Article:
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Participants in Personal Genome Project Identified by Privacy Experts

news19Privacy experts have identified participants in the Personal Genome Project using “de-identified” data.

1 May 2013, MIT Technology Review

The project does not guarantee privacy for those who sign up. Indeed, the participants can reveal as much information as they like, including their ZIP code, birth date and sex. However, the data is ‘de-identified’ in the sense that the owners names and addresses are not included in their profiles on the PGP website and this generates a veneer of privacy. Today, Latanya Sweeney and colleagues at Harvard show that even this is practically useless in keeping owners identities private… Read more >>>

HeLa publication brews bioethical storm

news15Genome of controversial cell line no longer public, but another sequence is in the works.

27 Mar 2013, Nature News

But the descendants of Henrietta Lacks — whose cervical tumour gave rise to HeLa cells — saw otherwise, as did other scientists and bioethicists. They have criticized the decision to publish the sequence, noting that the HeLa cell line was established without Lacks’s consent (around the time she died in 1951) and that aspects of what Steinmetz and his team have published may disclose genetic traits borne by surviving family members… Read more >>>

Privacy Flap Forces Withdrawal of DNA Data on Cancer Cell Line

news4 Immortal cells of Henrietta Lacks again in the spotlight

26 Mar 2013, Science News

On 11 March, the European Molecular Biology Laboratory (EMBL) issued a press release proudly announcing that a research team there had deciphered much of the genetic sequence of one of the most widely used cell lines in cancer studies and had made the information available publicly. But EMBL has now withdrawn that data and apologized for a perceived ethical lapse as it seeks to allay concerns that it violated the privacy of the woman…Read more >>>

Genetic privacy needs a more nuanced approach

news1314Because confidentiality of health data cannot be guaranteed, people should consider both the risks and advantages of sharing them, argues Misha Angrist.

06 Feb 2013, Nature News

The US National Institutes of Health has warned that research is at a “crucial juncture”. Bioethicists are fretting. Scientists are anxious. And all because an article in Science last month raised doubts about the privacy of volunteers who hand over their genetic data (M. Gymrek et al.Science 339, 321–324; 2013). “Oh my God, we really did this,” said Yaniv Erlich of the Massachusetts Institute of Technology in Cambridge to The New York Times, after his group managed to cross-reference information from public databases to put names to samples of DNA donated to research… Read more >>>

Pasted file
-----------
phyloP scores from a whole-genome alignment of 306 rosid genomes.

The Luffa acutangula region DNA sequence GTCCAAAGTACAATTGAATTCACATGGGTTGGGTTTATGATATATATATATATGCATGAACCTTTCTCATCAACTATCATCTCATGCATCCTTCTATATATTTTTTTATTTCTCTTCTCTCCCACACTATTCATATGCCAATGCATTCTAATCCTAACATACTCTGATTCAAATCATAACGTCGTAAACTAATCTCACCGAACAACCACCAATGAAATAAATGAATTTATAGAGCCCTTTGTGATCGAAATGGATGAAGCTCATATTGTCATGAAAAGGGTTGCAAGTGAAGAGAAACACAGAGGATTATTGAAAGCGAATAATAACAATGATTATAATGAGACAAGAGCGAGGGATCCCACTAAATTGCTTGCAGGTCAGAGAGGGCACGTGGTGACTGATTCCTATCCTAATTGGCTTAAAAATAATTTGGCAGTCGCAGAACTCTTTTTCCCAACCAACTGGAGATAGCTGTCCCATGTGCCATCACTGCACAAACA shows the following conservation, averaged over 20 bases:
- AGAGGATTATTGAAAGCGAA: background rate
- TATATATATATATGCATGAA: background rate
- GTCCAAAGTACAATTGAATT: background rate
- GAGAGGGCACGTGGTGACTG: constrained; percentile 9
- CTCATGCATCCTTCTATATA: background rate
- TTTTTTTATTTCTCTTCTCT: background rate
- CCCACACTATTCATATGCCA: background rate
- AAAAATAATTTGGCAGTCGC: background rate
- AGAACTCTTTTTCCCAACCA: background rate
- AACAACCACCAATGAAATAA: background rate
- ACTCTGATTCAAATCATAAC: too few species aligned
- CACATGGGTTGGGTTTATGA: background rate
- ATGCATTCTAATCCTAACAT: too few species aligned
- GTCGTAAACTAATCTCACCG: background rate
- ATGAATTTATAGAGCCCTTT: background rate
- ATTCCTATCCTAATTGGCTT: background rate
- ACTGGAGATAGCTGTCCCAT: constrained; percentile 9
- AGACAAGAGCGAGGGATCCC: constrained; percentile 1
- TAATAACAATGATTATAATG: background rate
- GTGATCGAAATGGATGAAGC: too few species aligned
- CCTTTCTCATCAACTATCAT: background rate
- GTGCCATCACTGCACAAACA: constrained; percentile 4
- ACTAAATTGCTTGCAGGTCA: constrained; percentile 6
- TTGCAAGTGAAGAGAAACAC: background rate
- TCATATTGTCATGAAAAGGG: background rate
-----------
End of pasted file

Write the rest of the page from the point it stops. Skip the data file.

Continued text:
Privacy loophole found in genetic databases

news12DNA donors’ identities can be determined from publicly available records.

17 Jan 2013, Nature News

A potentially serious loophole could allow anyone to unmask the identities of people who contribute their DNA sequences to some research projects, researchers report today. This is the latest in a series of findings over the past five years that have highlighted privacy vulnerabilities in public databases containing genetic data… Read more >>>

Study Highlights the Risk of Handing Over Your Genome

news19Researchers found they could tie people’s identities to supposedly anonymous genetic data by cross-referencing it with information available online.

17 Jan 2013, MIT Technology Review

If you contribute your genome sequence anonymously to a scientific study, that data might still be linked back to you, according to a study published today in the journal Science. The researchers behind the study found they could deanonymize genomic data using only publicly available Internet information and some clever detective work… Read more >>>

President’s Ethics Panel Urges New Protections for Whole Genome Data

news5Twelve steps for guarding privacy while encouraging research

11 Oct 2012, Science News

Whole genome sequencing offers tremendous promise for improving medical care, but it also raises troubling privacy questions. Policymakers and researchers need to tread carefully by crafting policies that protect patients’ genome data without stifling research… Read more >>>

Keeping It in the Family

news6A bioinformatician ends an unusual effort to raise money to make his family’s genomic information public

13 Aug 2012, Science News

Not as many people around the world cared about the genes of Manuel Corpas and his family as he had hoped. As a result, after raising just one-fifth of the money he had aimed for, the 35-year-old bioinformatician of the Genome Analysis Centre in Norfolk, U.K., called an end last week to an effort to crowdsource funding to sequence his family’s DNA… Read more >>>

NIH Unperturbed by New Way of Peering Into Personal Genomic Data

news7Risks of linking an individual to public research data are low, agency says

10 Apr 2012, Science News

In a provocative paper published this week, researchers say they have figured out a way to link a person’s DNA to their anonymous genetic data in a certain kind of public research database. But the National Institutes of Health (NIH), which hosts one of the largest such databases, says it’s not taking any new steps to prevent someone from using the method to breach privacy… Read more >>>